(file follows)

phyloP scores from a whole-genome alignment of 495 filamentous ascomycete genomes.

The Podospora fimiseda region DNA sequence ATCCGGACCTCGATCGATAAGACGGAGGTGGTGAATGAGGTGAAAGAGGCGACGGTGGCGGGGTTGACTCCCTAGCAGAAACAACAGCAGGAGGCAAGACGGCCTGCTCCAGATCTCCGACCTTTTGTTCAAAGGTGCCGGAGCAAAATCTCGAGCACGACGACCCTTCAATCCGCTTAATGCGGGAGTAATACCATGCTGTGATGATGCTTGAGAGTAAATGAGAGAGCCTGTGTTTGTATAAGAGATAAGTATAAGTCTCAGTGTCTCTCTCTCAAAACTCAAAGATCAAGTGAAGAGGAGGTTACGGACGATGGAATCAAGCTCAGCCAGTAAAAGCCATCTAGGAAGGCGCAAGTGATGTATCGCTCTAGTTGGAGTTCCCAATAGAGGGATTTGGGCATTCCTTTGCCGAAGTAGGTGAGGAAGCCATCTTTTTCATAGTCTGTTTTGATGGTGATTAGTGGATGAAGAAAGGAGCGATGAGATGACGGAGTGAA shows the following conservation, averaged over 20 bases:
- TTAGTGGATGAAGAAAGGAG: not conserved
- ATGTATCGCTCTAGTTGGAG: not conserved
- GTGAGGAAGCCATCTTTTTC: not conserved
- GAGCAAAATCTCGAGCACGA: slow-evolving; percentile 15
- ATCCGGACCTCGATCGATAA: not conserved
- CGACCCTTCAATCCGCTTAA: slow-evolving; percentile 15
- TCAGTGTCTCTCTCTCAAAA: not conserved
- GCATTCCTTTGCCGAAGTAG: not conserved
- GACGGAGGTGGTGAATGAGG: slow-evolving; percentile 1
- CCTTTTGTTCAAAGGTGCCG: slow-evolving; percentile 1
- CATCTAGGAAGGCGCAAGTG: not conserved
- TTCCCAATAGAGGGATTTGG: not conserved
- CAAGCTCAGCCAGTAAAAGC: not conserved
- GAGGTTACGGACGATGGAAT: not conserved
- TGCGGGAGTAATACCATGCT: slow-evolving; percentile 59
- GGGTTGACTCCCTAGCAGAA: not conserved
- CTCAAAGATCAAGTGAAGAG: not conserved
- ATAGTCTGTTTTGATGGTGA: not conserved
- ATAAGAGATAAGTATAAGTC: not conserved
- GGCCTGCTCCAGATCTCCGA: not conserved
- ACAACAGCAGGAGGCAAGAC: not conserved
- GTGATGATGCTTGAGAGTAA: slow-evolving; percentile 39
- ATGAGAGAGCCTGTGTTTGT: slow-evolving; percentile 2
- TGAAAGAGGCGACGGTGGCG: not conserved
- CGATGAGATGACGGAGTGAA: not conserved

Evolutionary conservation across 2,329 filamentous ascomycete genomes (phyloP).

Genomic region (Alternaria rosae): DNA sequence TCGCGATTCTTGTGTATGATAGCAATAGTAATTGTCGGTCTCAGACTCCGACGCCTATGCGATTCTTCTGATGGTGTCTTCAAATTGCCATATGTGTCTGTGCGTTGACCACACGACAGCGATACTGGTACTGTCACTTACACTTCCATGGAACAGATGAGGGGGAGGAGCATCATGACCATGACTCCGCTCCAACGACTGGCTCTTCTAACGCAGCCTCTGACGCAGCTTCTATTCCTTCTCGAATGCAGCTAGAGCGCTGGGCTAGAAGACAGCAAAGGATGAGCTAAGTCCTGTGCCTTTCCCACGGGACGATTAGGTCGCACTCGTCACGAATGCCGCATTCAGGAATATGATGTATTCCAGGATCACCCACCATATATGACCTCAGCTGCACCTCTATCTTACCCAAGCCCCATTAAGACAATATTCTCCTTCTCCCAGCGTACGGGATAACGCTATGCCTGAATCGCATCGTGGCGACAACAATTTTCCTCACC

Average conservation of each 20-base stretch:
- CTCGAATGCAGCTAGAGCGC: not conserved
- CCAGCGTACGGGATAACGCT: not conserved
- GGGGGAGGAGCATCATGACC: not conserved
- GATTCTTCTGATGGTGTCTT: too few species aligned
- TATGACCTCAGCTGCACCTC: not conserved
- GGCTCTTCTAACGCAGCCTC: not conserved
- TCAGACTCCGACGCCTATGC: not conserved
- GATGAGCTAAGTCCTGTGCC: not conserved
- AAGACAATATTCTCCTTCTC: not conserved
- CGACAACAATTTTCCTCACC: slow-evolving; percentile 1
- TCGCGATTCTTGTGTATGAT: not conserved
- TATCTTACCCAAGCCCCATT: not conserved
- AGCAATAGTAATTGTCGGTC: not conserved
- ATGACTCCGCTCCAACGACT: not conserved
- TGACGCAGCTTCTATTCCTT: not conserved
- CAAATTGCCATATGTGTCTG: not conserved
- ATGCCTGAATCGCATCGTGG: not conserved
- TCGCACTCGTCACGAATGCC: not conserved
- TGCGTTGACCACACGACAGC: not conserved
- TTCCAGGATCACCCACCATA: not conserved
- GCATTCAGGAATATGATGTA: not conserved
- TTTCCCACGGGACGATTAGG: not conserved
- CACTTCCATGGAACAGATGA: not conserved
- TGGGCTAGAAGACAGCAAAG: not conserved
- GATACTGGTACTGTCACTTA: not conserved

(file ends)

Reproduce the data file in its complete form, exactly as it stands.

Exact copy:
phyloP scores from a whole-genome alignment of 495 filamentous ascomycete genomes.

The Podospora fimiseda region DNA sequence ATCCGGACCTCGATCGATAAGACGGAGGTGGTGAATGAGGTGAAAGAGGCGACGGTGGCGGGGTTGACTCCCTAGCAGAAACAACAGCAGGAGGCAAGACGGCCTGCTCCAGATCTCCGACCTTTTGTTCAAAGGTGCCGGAGCAAAATCTCGAGCACGACGACCCTTCAATCCGCTTAATGCGGGAGTAATACCATGCTGTGATGATGCTTGAGAGTAAATGAGAGAGCCTGTGTTTGTATAAGAGATAAGTATAAGTCTCAGTGTCTCTCTCTCAAAACTCAAAGATCAAGTGAAGAGGAGGTTACGGACGATGGAATCAAGCTCAGCCAGTAAAAGCCATCTAGGAAGGCGCAAGTGATGTATCGCTCTAGTTGGAGTTCCCAATAGAGGGATTTGGGCATTCCTTTGCCGAAGTAGGTGAGGAAGCCATCTTTTTCATAGTCTGTTTTGATGGTGATTAGTGGATGAAGAAAGGAGCGATGAGATGACGGAGTGAA shows the following conservation, averaged over 20 bases:
- TTAGTGGATGAAGAAAGGAG: not conserved
- ATGTATCGCTCTAGTTGGAG: not conserved
- GTGAGGAAGCCATCTTTTTC: not conserved
- GAGCAAAATCTCGAGCACGA: slow-evolving; percentile 15
- ATCCGGACCTCGATCGATAA: not conserved
- CGACCCTTCAATCCGCTTAA: slow-evolving; percentile 15
- TCAGTGTCTCTCTCTCAAAA: not conserved
- GCATTCCTTTGCCGAAGTAG: not conserved
- GACGGAGGTGGTGAATGAGG: slow-evolving; percentile 1
- CCTTTTGTTCAAAGGTGCCG: slow-evolving; percentile 1
- CATCTAGGAAGGCGCAAGTG: not conserved
- TTCCCAATAGAGGGATTTGG: not conserved
- CAAGCTCAGCCAGTAAAAGC: not conserved
- GAGGTTACGGACGATGGAAT: not conserved
- TGCGGGAGTAATACCATGCT: slow-evolving; percentile 59
- GGGTTGACTCCCTAGCAGAA: not conserved
- CTCAAAGATCAAGTGAAGAG: not conserved
- ATAGTCTGTTTTGATGGTGA: not conserved
- ATAAGAGATAAGTATAAGTC: not conserved
- GGCCTGCTCCAGATCTCCGA: not conserved
- ACAACAGCAGGAGGCAAGAC: not conserved
- GTGATGATGCTTGAGAGTAA: slow-evolving; percentile 39
- ATGAGAGAGCCTGTGTTTGT: slow-evolving; percentile 2
- TGAAAGAGGCGACGGTGGCG: not conserved
- CGATGAGATGACGGAGTGAA: not conserved

Evolutionary conservation across 2,329 filamentous ascomycete genomes (phyloP).

Genomic region (Alternaria rosae): DNA sequence TCGCGATTCTTGTGTATGATAGCAATAGTAATTGTCGGTCTCAGACTCCGACGCCTATGCGATTCTTCTGATGGTGTCTTCAAATTGCCATATGTGTCTGTGCGTTGACCACACGACAGCGATACTGGTACTGTCACTTACACTTCCATGGAACAGATGAGGGGGAGGAGCATCATGACCATGACTCCGCTCCAACGACTGGCTCTTCTAACGCAGCCTCTGACGCAGCTTCTATTCCTTCTCGAATGCAGCTAGAGCGCTGGGCTAGAAGACAGCAAAGGATGAGCTAAGTCCTGTGCCTTTCCCACGGGACGATTAGGTCGCACTCGTCACGAATGCCGCATTCAGGAATATGATGTATTCCAGGATCACCCACCATATATGACCTCAGCTGCACCTCTATCTTACCCAAGCCCCATTAAGACAATATTCTCCTTCTCCCAGCGTACGGGATAACGCTATGCCTGAATCGCATCGTGGCGACAACAATTTTCCTCACC

Average conservation of each 20-base stretch:
- CTCGAATGCAGCTAGAGCGC: not conserved
- CCAGCGTACGGGATAACGCT: not conserved
- GGGGGAGGAGCATCATGACC: not conserved
- GATTCTTCTGATGGTGTCTT: too few species aligned
- TATGACCTCAGCTGCACCTC: not conserved
- GGCTCTTCTAACGCAGCCTC: not conserved
- TCAGACTCCGACGCCTATGC: not conserved
- GATGAGCTAAGTCCTGTGCC: not conserved
- AAGACAATATTCTCCTTCTC: not conserved
- CGACAACAATTTTCCTCACC: slow-evolving; percentile 1
- TCGCGATTCTTGTGTATGAT: not conserved
- TATCTTACCCAAGCCCCATT: not conserved
- AGCAATAGTAATTGTCGGTC: not conserved
- ATGACTCCGCTCCAACGACT: not conserved
- TGACGCAGCTTCTATTCCTT: not conserved
- CAAATTGCCATATGTGTCTG: not conserved
- ATGCCTGAATCGCATCGTGG: not conserved
- TCGCACTCGTCACGAATGCC: not conserved
- TGCGTTGACCACACGACAGC: not conserved
- TTCCAGGATCACCCACCATA: not conserved
- GCATTCAGGAATATGATGTA: not conserved
- TTTCCCACGGGACGATTAGG: not conserved
- CACTTCCATGGAACAGATGA: not conserved
- TGGGCTAGAAGACAGCAAAG: not conserved
- GATACTGGTACTGTCACTTA: not conserved